With appreciation and a fighting spirit comes deep transformation.

by Nick Kano
ATLANTA

PHOTO BY: ANTHONY WALLEN

In Spring 2014, I was 21 years old and arrested for selling drugs. Due to my intense financial struggles, dealing drugs, I thought, was the only way to make money. Fortunately the charges were dropped, but my challenges continued. One by one, my gas, water and electricity were turned off, which led me to take up an offer to live with a friend.

At my lowest point, I couldn’t afford to eat for two to three days and even contemplated suicide. I felt that being dead would be better than having to suffer. I desperately reached out to my dad for help, although I had struggled to build a relationship with him after my parents separated when I was 6.

My father began sending me the SGI-USA publications and Buddhist in America videos, and told me to resolutely chant Nam-myoho-renge-kyo. I decided to re-enshrine the Gohonzon and chant to get my life back together.

I was amazed when, just three weeks after praying with determination, I got a job. This convinced me of the power of this Buddhism.

When I decided to get connected to a district, my young men’s leaders visited me in my tiny bedroom, which barely fit everyone. I was nervous and felt weird at first, but in the end, I was very encouraged by their sincere efforts to get to know me.

My district was a place of no judgment—full of people who cared for and raised me. At times, my leaders would just listen to me and at other times, they would chant with me and check in to see how I was doing. Being embraced by my district made me want to be a better human being.

It was also in the district where I first learned about the May Commemorative Contribution activity. I was initially hesitant, but felt that if financial contributions would allow just one more person to experience what it is like to be a part of the SGI family, I wanted to participate with all my might. I saw this as my opportunity to break through my selfish nature while reflecting on what I appreciated.

Chanting this way filled me with great joy and gratitude, even toward my parents for giving me life. If I felt anxious about how I was going to pay my bills, then I chanted to dig deeper in my gratitude until I felt so much happiness that it brought me to tears. Despite my financial struggles, I wanted to make sure that I could contribute with the right spirit. Since that time three years ago, I’ve never missed out on participating in May Contribution.

Once again, I found myself deeply struggling, as I was preparing for the 50,000 Lions of Justice Festival in 2018. My girlfriend, who was supposed to visit me from overseas, abruptly ended our relationship. I was heartbroken.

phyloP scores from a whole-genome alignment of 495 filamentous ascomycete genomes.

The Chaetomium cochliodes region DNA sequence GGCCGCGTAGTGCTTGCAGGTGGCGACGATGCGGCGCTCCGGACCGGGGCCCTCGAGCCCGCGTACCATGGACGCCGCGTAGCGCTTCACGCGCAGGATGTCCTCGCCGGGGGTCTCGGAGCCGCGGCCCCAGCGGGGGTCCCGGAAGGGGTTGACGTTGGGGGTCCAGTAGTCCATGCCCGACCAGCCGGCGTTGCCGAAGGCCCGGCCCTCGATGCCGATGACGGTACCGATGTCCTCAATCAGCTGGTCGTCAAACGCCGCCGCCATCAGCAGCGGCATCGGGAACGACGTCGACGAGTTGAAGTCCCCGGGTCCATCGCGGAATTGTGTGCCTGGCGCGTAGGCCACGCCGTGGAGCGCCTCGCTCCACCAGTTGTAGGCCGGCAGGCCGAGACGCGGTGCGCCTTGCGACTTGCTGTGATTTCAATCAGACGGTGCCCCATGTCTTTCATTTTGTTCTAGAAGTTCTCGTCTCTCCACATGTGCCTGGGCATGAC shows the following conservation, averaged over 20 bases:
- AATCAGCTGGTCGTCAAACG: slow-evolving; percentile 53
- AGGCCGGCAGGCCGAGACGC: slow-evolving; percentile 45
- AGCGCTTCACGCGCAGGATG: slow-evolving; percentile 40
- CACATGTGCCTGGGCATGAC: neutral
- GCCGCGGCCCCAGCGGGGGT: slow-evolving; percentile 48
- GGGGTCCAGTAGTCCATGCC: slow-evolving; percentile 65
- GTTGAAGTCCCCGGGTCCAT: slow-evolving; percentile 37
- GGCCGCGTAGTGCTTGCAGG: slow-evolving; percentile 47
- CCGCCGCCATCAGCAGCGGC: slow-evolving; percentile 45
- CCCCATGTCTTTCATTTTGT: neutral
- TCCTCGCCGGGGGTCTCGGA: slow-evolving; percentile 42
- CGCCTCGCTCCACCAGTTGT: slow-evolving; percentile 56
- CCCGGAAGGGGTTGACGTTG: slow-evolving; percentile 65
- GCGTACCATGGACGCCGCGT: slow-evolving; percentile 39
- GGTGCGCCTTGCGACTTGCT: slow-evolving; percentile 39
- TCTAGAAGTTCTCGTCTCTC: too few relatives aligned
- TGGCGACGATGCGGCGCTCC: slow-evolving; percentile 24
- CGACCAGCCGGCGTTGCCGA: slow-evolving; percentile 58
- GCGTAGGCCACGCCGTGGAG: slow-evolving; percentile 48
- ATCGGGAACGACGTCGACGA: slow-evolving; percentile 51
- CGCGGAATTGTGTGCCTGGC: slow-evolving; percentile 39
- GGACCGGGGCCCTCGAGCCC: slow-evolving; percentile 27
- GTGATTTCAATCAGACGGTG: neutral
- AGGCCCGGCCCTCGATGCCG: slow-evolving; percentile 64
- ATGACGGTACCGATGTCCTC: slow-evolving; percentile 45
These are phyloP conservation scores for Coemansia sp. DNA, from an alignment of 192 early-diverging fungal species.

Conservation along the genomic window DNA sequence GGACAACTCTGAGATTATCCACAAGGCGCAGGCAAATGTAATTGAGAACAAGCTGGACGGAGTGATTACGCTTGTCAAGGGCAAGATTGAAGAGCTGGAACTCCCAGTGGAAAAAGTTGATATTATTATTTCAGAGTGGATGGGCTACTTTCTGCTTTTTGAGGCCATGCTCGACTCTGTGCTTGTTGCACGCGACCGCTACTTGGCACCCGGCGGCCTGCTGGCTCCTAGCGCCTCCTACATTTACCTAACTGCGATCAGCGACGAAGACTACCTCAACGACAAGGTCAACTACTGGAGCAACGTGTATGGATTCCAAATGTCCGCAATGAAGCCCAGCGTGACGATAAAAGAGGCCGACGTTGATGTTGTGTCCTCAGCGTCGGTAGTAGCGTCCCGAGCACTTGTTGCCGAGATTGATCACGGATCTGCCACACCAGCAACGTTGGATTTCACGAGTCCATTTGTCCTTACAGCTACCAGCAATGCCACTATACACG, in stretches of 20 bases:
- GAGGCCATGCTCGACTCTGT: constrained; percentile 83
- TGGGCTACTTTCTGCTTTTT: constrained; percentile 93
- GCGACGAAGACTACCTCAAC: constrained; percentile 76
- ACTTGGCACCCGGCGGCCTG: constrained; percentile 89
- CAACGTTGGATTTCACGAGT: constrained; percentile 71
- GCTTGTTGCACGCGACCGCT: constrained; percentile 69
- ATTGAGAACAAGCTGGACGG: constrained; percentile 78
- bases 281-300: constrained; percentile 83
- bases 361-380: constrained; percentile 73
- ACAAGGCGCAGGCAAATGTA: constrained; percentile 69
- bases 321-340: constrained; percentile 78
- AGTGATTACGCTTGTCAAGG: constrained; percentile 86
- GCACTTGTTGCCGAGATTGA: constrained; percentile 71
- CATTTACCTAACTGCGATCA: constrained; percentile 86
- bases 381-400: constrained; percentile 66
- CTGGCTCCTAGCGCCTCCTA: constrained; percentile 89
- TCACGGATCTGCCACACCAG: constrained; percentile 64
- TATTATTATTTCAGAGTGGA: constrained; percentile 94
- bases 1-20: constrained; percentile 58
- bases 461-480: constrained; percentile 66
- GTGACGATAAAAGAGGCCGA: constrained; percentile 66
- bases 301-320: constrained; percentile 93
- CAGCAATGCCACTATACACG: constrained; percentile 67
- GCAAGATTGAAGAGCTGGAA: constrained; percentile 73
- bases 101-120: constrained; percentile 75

I held on to SGI President Ikeda’s guidance from A Youthful Diary: “A lonesome youth. A young man gripped by myriad emotions. Fateful days of youth. I can only advance with all my might. In any event, whether joyful or suffering, I must advance, as a child of the Gakkai” (p. 201).

I recognized this difficulty as an opportunity to receive training from my mentor, enabling me to develop compassion and a fighting spirit. It was a battle, but I made it a top priority to go straight to the Gohonzon to reflect on my appreciation.

I poured my whole being into ensuring that the 50K festival would be a complete success. I was working a 12-hour night shift at the time, but I challenged myself to win at work and participate in SGI activities.

My district was a place of no judgement—full of people who cared for and raised me . . . Being embraced by my district made me want to be a better human being

When May Contribution came around, I was able to contribute the money that I had been saving for my ex-girlfriend’s trip. Then, not long after, at the end of May, I was hired for a full-time, permanent position at an automotive manufacturing company. I received full medical benefits for the first time in my life and began earning five times more than what I had previously made!

Today, the dynamics in my family have changed from one filled with misery and disappointment to enjoyment and trust. Recently, my mother, sister, father, stepmother and I gathered in Atlanta for the first time in almost 20 years.

Sometime after I started practicing, I was astounded to learn that when second Soka Gakkai President Josei Toda opened up the financial department for families to make contributions, my family had the opportunity to contribute. I clearly see how we have been able to transform our hardships into victories across generations because of this practice and the opportunity to express our appreciation through financial contributions—which advance our movement for peace.

My determination for the Year of Soka Victory is to return to school to accomplish my dream of becoming an English-Japanese interpreter. I will fuel this not only by challenging myself in May Contribution but also by doing my best to encourage the young men in South Zone to feel the great joy of Buddhist practice with the SGI.

To me, May represents the time of the year when we make a tremendous cause that changes our lives in more ways than we could ever imagine. WT